In 1943, the Allies decided to land in Italy. Two army corps, one commanded by Clark, the other by Montgomery, set foot in the Gulf of Salerno and Calabria. On site, after some success with taking Naples, the troops face a strong Nazi resistance. Field Marshal Kesselring had indeed ordered the German soldiers to hold their position. After the Allied invasion in September 1943 and Italy's surrender, General Mark Clark's U.S. Fifth Army pursued the German forces of Field Marshal Albert Kesselring into the Apennine mountains. There the Allies confronted a formidable system of mountain defenses and ferocious winter weather. A radical solution was needed to break the impasse–and in the resulting Allied gamble, the Battle of Anzio, around 100,000 men would be lost to both sides. On the morning of January 22, 1944 Allied troops landedat Anzio on Italy's west coast . Germans were taken by surprise and it seemed that American and British forces would finally break through German defenses.
In conjunction with its centennial exhibitions "Nineteenth-Century America" and "The Rise of an American Architecture," the Metropolitan Museum was host in May 1970 to a four-day gathering of scholars, historians, critics, and collectors. …
Originally recorded for Capitol Records in his pre-Hee-Haw days (1963), this is Roy Clark's instrumental album, an all-guitar fest that showcases the country artist's amazing chops. Kicking off with a warp-speed version of "Twelfth Street Rag" that actually gets doubles in tempo by the final chorus, this album features a brace of generic "twistin''' instrumentals (read: public domain tunes given a twist beat) like "Texas Twist," "Weeping Willow Twist," "Wildwood Twist" ("Wildwood Flower"), "Golden Slippers," and "Over the Waves," rocked up cha-cha's like "Pink Velvet Swing" and Bob Wills' "A Maiden's Prayer," and boogies like the closing "Chicken Wire." Produced by Ken Nelson and sounding for all the world like it was cut in a single afternoon session, this should open up anyone's eyes and ears who thinks of Roy Clark only as a belly scratchin' fool, telling corny jokes and singing sappy love ballads.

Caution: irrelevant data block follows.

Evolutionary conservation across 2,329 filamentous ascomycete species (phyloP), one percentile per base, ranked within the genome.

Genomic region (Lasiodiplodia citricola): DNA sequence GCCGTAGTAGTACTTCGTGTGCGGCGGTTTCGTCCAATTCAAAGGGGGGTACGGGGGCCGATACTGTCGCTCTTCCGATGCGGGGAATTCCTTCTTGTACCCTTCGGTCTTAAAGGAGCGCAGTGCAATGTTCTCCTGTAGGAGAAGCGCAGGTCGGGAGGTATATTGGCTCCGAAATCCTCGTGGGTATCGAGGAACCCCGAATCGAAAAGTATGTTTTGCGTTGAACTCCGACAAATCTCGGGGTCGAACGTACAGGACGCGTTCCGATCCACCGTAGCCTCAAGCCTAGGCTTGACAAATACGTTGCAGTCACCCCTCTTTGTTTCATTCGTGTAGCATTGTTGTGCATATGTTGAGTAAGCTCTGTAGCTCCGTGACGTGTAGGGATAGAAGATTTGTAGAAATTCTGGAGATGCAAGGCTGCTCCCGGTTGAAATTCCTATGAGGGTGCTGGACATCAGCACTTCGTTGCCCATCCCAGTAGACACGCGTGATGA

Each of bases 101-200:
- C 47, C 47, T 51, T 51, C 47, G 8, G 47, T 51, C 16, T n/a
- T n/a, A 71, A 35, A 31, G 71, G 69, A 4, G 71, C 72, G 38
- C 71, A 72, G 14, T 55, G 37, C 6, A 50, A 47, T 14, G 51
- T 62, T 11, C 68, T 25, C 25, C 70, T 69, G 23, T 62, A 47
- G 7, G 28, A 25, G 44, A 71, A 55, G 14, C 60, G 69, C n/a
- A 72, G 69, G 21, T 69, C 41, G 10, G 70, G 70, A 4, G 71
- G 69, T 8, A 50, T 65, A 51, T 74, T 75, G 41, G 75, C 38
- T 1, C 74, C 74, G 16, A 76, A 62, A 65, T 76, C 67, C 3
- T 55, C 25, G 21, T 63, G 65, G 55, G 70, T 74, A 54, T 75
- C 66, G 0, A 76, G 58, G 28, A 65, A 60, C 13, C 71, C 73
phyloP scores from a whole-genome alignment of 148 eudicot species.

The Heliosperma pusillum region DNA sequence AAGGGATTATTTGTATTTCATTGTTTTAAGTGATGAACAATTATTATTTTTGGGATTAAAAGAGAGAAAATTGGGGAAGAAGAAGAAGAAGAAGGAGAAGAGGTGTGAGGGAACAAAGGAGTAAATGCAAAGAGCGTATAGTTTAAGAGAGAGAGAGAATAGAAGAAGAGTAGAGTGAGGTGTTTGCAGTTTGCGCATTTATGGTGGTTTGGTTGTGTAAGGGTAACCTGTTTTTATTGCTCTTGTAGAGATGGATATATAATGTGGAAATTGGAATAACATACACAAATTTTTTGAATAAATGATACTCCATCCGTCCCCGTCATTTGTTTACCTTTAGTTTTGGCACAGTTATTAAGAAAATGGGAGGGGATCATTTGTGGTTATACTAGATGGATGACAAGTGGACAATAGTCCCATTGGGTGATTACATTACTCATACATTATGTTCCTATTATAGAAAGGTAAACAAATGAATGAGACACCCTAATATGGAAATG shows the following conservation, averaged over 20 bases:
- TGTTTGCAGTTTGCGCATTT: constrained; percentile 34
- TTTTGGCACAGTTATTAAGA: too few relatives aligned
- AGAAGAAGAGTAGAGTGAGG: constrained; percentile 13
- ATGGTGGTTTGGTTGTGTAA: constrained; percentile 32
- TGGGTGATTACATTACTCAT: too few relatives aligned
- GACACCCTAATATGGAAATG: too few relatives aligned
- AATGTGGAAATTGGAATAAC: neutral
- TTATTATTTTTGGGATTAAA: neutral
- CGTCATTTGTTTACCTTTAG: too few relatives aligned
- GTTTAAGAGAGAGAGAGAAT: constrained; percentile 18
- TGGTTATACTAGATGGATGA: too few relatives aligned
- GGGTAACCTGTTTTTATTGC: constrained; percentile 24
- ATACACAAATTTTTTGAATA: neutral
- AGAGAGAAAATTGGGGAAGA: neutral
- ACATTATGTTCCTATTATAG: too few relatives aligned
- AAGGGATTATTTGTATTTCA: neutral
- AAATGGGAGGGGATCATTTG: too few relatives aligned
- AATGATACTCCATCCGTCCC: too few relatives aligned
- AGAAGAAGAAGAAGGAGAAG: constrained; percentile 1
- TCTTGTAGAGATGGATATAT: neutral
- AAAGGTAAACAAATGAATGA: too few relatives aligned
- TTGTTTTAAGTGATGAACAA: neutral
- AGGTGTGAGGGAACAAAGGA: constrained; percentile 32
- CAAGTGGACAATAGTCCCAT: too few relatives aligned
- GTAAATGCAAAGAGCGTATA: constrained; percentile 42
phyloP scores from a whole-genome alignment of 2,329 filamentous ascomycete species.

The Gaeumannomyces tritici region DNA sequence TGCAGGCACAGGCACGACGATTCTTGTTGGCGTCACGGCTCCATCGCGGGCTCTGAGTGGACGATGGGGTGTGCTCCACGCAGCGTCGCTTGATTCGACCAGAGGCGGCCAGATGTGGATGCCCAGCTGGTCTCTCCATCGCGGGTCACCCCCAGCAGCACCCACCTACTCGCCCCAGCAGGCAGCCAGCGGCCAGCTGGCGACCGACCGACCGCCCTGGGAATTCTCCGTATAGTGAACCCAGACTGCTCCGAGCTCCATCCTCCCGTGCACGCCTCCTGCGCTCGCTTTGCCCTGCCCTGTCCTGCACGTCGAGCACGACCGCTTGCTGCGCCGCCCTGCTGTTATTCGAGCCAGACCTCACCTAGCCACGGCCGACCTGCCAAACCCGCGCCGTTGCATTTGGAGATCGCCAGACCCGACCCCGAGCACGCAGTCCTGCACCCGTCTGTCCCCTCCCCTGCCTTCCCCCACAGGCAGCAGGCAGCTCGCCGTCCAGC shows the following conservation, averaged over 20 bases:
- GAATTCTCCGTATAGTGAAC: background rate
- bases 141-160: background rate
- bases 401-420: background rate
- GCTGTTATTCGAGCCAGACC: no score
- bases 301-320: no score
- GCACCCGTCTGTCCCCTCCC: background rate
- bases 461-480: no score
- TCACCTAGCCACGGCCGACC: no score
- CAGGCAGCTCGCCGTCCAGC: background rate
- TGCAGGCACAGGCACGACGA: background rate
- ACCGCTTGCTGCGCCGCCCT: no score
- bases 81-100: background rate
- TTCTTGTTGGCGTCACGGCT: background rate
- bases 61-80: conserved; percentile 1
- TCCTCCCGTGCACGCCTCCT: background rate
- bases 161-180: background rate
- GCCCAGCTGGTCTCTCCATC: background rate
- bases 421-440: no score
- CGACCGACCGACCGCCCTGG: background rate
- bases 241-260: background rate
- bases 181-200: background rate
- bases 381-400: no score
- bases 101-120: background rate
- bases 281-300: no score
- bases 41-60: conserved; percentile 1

Ten of Collins' soft-rock hits (including "In the Air Tonight," "One More Night," and the cover of "Groovy Kind of Love") are given a smooth, friendly easy-listening treatment on this disc; the only drawback are the oppressive synthesized drums, which give the entire recording a mechanical feel.